Publications Repository - Helmholtz-Zentrum Dresden-Rossendorf


Magnetic properties of red diamonds produced by high-temperature electron irradiation

Barzola-Quiquia, J.; Osmic, E.; Lühmann, T.; Böhlmann, W.; Meijer, J.; Knolle, W.; Abel, B.

The magnetization of crystalline red diamond bulk samples were investigated in the temperature range between 2 K and 125 K and with the applied maximal magnetic field of ±7 T. The investigated diamond samples are of Type Ib with a nitrogen content less than 200 ppm. Diamonds without any treatment display a yellow color and were transformed to red color after irradiation with 10 MeV electrons at T = 900 °C, in vacuum, owing to the formation of nitrogen-vacancy centers. Field dependent magnetization m(H) measurements for temperatures T ≲ 10 K show unusual hysteresis loops, which we interpret as consequence of the superposition of coexisting superconducting and paramagnetic regions present in the sample. Temperature dependence of the magnetization m(T) measured in the zero field and field cooled modus shows a paramagnetic behavior accompanied with an irreversibility for T ≲ 13 K, while at higher temperatures shows a diamagnetic behavior which is similar to undoped diamond. Coexistence of superconductivity and paramagnetism is established because both phenomena exist in the same temperature range and fits done to the m(H) using an equation based upon Bean model, support our conclusion. Room temperature confocal photoluminescence measurements were done on both yellow and red diamond, showing that in the red diamond the amount of neutral NV° and negative charged nitrogen-vacancy centers NV° have been significantly created. The transformation process from yellow to red diamond has mainly caused the alteration of the superparamagnetic regions into paramagnetic, while the superconducting contribution of the sample was less affected, according to the parameters obtained after we fitted the field dependent magnetization results.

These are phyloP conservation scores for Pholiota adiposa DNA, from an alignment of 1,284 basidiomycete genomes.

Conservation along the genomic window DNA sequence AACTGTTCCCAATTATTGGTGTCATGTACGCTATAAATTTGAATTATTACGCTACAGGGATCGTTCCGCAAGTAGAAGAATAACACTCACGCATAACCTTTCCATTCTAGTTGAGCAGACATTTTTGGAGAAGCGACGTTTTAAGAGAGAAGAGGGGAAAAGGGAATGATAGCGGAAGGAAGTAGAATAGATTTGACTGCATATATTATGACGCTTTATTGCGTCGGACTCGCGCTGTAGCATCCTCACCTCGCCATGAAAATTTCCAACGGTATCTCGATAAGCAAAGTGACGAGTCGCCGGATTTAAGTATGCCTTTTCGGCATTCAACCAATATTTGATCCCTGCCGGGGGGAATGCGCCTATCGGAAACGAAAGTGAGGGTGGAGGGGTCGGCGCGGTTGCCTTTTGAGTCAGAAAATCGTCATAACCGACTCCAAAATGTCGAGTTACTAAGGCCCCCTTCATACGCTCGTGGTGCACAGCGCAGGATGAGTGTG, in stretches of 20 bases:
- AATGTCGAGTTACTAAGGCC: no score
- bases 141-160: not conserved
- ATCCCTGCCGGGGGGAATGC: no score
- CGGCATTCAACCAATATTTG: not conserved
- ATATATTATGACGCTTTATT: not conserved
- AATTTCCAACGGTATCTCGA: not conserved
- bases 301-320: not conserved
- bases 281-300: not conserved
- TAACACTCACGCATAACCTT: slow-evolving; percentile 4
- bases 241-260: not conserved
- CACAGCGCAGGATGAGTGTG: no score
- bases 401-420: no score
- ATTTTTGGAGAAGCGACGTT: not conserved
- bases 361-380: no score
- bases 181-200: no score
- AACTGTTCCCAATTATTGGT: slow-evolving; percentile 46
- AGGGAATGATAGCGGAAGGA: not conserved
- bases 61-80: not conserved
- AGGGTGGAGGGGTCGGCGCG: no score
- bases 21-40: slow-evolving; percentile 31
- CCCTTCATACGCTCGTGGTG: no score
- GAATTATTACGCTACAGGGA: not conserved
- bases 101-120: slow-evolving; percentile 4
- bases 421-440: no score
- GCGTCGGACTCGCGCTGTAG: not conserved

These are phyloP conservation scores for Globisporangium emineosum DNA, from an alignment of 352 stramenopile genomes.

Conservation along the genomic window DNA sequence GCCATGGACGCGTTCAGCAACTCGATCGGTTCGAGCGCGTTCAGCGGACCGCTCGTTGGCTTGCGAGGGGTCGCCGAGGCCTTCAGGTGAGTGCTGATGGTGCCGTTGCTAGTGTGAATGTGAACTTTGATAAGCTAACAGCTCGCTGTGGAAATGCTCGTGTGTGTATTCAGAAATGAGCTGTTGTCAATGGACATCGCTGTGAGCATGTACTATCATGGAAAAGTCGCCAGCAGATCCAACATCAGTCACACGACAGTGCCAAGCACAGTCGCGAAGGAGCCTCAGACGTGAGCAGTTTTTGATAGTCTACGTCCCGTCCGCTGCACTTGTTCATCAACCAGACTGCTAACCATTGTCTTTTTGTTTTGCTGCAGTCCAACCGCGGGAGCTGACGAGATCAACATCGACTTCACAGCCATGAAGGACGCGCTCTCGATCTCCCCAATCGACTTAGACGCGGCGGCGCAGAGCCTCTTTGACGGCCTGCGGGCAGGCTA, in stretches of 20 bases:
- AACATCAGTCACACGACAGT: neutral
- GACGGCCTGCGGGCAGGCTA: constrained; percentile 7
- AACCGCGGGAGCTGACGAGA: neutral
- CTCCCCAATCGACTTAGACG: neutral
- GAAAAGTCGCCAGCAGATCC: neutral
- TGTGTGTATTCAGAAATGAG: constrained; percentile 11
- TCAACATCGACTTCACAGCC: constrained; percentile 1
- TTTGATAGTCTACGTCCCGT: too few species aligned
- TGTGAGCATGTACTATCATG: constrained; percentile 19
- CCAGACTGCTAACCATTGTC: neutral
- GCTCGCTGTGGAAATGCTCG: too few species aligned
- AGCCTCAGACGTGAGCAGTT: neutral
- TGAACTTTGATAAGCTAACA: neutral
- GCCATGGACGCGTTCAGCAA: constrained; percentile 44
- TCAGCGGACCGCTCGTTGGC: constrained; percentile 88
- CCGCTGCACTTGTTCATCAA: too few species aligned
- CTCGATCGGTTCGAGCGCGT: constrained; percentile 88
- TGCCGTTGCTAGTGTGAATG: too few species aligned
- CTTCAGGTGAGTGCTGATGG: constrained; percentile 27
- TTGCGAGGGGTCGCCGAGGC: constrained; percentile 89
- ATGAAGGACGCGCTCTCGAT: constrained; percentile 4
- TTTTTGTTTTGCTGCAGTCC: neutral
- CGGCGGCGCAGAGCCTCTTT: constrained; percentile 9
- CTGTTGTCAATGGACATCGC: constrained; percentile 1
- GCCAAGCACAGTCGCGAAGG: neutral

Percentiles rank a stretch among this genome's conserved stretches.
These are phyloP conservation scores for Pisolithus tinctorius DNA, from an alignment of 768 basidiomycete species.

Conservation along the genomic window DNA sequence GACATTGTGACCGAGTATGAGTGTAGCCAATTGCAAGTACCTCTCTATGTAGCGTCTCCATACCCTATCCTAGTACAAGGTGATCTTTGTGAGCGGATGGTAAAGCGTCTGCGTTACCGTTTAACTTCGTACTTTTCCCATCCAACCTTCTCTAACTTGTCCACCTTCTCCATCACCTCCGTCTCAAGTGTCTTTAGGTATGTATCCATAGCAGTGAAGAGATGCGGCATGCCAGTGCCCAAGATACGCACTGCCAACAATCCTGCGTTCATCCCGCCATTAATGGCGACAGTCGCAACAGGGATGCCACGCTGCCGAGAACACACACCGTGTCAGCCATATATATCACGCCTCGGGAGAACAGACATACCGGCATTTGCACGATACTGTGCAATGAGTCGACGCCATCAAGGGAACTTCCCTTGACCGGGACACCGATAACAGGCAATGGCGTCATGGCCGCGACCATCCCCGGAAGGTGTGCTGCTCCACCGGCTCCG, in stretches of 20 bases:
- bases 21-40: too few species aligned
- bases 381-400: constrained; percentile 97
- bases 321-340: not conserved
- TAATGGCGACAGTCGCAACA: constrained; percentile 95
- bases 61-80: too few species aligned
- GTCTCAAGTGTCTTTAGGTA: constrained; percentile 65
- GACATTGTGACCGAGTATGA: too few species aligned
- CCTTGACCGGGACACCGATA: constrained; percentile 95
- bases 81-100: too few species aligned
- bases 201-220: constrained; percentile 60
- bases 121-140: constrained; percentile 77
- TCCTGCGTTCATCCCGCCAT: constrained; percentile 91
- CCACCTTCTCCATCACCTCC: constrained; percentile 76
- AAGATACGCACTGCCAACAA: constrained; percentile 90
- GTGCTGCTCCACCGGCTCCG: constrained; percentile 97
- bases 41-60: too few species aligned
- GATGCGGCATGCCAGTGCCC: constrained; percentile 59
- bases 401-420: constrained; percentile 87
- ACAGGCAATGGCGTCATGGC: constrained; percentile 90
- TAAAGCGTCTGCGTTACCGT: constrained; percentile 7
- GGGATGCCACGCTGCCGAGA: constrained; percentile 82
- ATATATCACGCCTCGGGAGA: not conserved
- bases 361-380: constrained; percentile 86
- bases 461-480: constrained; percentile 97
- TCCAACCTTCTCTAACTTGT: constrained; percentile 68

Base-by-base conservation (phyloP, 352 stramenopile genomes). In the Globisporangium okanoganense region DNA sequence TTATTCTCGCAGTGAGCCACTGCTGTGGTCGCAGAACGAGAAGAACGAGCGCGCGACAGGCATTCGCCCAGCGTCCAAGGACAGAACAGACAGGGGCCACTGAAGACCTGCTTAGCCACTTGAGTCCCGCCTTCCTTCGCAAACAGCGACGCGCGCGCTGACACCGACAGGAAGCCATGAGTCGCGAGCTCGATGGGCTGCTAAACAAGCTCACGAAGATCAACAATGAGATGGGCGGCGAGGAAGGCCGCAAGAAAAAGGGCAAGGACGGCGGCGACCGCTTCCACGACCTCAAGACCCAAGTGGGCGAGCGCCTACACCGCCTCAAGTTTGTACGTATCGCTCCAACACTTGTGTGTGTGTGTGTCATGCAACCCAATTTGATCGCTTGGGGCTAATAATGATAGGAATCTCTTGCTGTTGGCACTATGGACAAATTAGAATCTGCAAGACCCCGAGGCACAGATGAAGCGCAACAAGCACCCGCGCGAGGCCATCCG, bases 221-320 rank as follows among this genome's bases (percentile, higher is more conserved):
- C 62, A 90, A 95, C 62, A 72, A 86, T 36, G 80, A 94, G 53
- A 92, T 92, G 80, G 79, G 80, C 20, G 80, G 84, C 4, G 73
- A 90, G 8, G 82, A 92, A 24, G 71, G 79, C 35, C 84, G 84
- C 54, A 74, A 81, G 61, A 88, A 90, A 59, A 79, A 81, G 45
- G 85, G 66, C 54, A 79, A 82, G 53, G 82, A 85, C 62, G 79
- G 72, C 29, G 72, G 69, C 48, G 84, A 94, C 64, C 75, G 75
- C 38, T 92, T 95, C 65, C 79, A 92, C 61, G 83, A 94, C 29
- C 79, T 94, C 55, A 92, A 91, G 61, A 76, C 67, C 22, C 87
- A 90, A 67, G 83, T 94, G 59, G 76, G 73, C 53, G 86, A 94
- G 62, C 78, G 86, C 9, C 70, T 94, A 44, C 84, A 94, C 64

Permalink: https://www.hzdr.de/publications/Publ-35482
Publ.-Id: 35482